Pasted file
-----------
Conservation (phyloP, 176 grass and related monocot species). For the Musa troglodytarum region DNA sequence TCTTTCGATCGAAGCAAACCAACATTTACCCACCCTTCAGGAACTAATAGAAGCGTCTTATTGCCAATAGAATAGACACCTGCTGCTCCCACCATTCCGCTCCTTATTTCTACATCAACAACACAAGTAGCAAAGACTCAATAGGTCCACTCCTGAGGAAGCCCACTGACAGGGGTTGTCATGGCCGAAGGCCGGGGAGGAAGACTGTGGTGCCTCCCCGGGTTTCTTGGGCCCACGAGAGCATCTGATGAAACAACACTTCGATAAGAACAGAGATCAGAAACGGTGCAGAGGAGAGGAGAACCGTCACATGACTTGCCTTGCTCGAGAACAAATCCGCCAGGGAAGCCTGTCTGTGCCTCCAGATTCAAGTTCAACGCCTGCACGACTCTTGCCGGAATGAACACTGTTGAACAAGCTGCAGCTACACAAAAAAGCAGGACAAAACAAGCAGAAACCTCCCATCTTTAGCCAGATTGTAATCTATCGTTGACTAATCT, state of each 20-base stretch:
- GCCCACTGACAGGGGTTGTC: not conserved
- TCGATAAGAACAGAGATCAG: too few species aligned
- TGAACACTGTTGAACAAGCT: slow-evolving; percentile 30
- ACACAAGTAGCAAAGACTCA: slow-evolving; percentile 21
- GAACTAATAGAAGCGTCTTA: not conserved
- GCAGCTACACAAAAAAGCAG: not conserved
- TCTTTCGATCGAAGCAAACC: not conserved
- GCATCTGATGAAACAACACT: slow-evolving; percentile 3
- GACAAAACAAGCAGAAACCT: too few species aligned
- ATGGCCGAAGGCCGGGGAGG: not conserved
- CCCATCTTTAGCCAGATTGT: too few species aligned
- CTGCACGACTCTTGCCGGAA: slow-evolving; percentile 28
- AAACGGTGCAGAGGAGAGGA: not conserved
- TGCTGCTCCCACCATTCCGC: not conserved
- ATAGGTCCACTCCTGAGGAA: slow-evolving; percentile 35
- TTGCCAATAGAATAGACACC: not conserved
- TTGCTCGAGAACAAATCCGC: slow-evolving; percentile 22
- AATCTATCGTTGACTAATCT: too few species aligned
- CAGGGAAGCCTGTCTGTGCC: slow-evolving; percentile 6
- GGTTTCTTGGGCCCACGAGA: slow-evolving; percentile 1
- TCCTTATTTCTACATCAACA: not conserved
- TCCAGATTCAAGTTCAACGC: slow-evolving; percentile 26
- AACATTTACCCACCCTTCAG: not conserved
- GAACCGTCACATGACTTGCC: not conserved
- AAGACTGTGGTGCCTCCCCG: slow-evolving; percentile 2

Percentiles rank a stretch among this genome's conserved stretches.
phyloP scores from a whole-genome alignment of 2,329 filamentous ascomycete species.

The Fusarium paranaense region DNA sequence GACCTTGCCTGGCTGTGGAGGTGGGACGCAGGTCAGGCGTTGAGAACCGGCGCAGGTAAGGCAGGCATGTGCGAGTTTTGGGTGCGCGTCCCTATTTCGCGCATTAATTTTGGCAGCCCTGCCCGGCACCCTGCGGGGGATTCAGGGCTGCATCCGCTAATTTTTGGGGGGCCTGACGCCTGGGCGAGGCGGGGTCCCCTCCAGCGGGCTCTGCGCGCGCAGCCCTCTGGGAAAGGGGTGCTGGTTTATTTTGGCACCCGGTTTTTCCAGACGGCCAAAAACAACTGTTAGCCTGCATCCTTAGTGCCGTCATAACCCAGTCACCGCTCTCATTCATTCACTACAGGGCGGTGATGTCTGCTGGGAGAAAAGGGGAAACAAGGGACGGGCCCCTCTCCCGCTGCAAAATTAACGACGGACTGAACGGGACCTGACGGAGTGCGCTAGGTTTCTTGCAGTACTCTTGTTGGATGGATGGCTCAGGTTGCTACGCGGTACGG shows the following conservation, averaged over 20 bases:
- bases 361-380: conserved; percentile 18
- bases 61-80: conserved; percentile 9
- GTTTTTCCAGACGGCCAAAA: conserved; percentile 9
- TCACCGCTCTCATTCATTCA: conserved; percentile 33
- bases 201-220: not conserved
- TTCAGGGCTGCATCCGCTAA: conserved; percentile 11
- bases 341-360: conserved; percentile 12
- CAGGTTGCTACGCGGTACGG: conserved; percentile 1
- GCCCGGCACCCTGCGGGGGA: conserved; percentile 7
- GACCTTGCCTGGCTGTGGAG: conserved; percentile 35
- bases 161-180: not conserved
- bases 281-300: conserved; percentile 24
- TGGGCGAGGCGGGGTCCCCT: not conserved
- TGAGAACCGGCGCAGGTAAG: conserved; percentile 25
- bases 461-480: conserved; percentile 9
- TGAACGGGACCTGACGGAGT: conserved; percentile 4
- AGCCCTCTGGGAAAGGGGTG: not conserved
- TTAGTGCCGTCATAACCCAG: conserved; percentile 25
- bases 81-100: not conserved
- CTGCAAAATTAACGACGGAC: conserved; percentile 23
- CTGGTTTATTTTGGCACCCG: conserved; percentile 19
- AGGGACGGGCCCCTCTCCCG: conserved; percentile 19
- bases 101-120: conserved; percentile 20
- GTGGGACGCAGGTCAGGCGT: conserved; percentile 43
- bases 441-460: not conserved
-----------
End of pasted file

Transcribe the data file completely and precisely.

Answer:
Conservation (phyloP, 176 grass and related monocot species). For the Musa troglodytarum region DNA sequence TCTTTCGATCGAAGCAAACCAACATTTACCCACCCTTCAGGAACTAATAGAAGCGTCTTATTGCCAATAGAATAGACACCTGCTGCTCCCACCATTCCGCTCCTTATTTCTACATCAACAACACAAGTAGCAAAGACTCAATAGGTCCACTCCTGAGGAAGCCCACTGACAGGGGTTGTCATGGCCGAAGGCCGGGGAGGAAGACTGTGGTGCCTCCCCGGGTTTCTTGGGCCCACGAGAGCATCTGATGAAACAACACTTCGATAAGAACAGAGATCAGAAACGGTGCAGAGGAGAGGAGAACCGTCACATGACTTGCCTTGCTCGAGAACAAATCCGCCAGGGAAGCCTGTCTGTGCCTCCAGATTCAAGTTCAACGCCTGCACGACTCTTGCCGGAATGAACACTGTTGAACAAGCTGCAGCTACACAAAAAAGCAGGACAAAACAAGCAGAAACCTCCCATCTTTAGCCAGATTGTAATCTATCGTTGACTAATCT, state of each 20-base stretch:
- GCCCACTGACAGGGGTTGTC: not conserved
- TCGATAAGAACAGAGATCAG: too few species aligned
- TGAACACTGTTGAACAAGCT: slow-evolving; percentile 30
- ACACAAGTAGCAAAGACTCA: slow-evolving; percentile 21
- GAACTAATAGAAGCGTCTTA: not conserved
- GCAGCTACACAAAAAAGCAG: not conserved
- TCTTTCGATCGAAGCAAACC: not conserved
- GCATCTGATGAAACAACACT: slow-evolving; percentile 3
- GACAAAACAAGCAGAAACCT: too few species aligned
- ATGGCCGAAGGCCGGGGAGG: not conserved
- CCCATCTTTAGCCAGATTGT: too few species aligned
- CTGCACGACTCTTGCCGGAA: slow-evolving; percentile 28
- AAACGGTGCAGAGGAGAGGA: not conserved
- TGCTGCTCCCACCATTCCGC: not conserved
- ATAGGTCCACTCCTGAGGAA: slow-evolving; percentile 35
- TTGCCAATAGAATAGACACC: not conserved
- TTGCTCGAGAACAAATCCGC: slow-evolving; percentile 22
- AATCTATCGTTGACTAATCT: too few species aligned
- CAGGGAAGCCTGTCTGTGCC: slow-evolving; percentile 6
- GGTTTCTTGGGCCCACGAGA: slow-evolving; percentile 1
- TCCTTATTTCTACATCAACA: not conserved
- TCCAGATTCAAGTTCAACGC: slow-evolving; percentile 26
- AACATTTACCCACCCTTCAG: not conserved
- GAACCGTCACATGACTTGCC: not conserved
- AAGACTGTGGTGCCTCCCCG: slow-evolving; percentile 2

Percentiles rank a stretch among this genome's conserved stretches.
phyloP scores from a whole-genome alignment of 2,329 filamentous ascomycete species.

The Fusarium paranaense region DNA sequence GACCTTGCCTGGCTGTGGAGGTGGGACGCAGGTCAGGCGTTGAGAACCGGCGCAGGTAAGGCAGGCATGTGCGAGTTTTGGGTGCGCGTCCCTATTTCGCGCATTAATTTTGGCAGCCCTGCCCGGCACCCTGCGGGGGATTCAGGGCTGCATCCGCTAATTTTTGGGGGGCCTGACGCCTGGGCGAGGCGGGGTCCCCTCCAGCGGGCTCTGCGCGCGCAGCCCTCTGGGAAAGGGGTGCTGGTTTATTTTGGCACCCGGTTTTTCCAGACGGCCAAAAACAACTGTTAGCCTGCATCCTTAGTGCCGTCATAACCCAGTCACCGCTCTCATTCATTCACTACAGGGCGGTGATGTCTGCTGGGAGAAAAGGGGAAACAAGGGACGGGCCCCTCTCCCGCTGCAAAATTAACGACGGACTGAACGGGACCTGACGGAGTGCGCTAGGTTTCTTGCAGTACTCTTGTTGGATGGATGGCTCAGGTTGCTACGCGGTACGG shows the following conservation, averaged over 20 bases:
- bases 361-380: conserved; percentile 18
- bases 61-80: conserved; percentile 9
- GTTTTTCCAGACGGCCAAAA: conserved; percentile 9
- TCACCGCTCTCATTCATTCA: conserved; percentile 33
- bases 201-220: not conserved
- TTCAGGGCTGCATCCGCTAA: conserved; percentile 11
- bases 341-360: conserved; percentile 12
- CAGGTTGCTACGCGGTACGG: conserved; percentile 1
- GCCCGGCACCCTGCGGGGGA: conserved; percentile 7
- GACCTTGCCTGGCTGTGGAG: conserved; percentile 35
- bases 161-180: not conserved
- bases 281-300: conserved; percentile 24
- TGGGCGAGGCGGGGTCCCCT: not conserved
- TGAGAACCGGCGCAGGTAAG: conserved; percentile 25
- bases 461-480: conserved; percentile 9
- TGAACGGGACCTGACGGAGT: conserved; percentile 4
- AGCCCTCTGGGAAAGGGGTG: not conserved
- TTAGTGCCGTCATAACCCAG: conserved; percentile 25
- bases 81-100: not conserved
- CTGCAAAATTAACGACGGAC: conserved; percentile 23
- CTGGTTTATTTTGGCACCCG: conserved; percentile 19
- AGGGACGGGCCCCTCTCCCG: conserved; percentile 19
- bases 101-120: conserved; percentile 20
- GTGGGACGCAGGTCAGGCGT: conserved; percentile 43
- bases 441-460: not conserved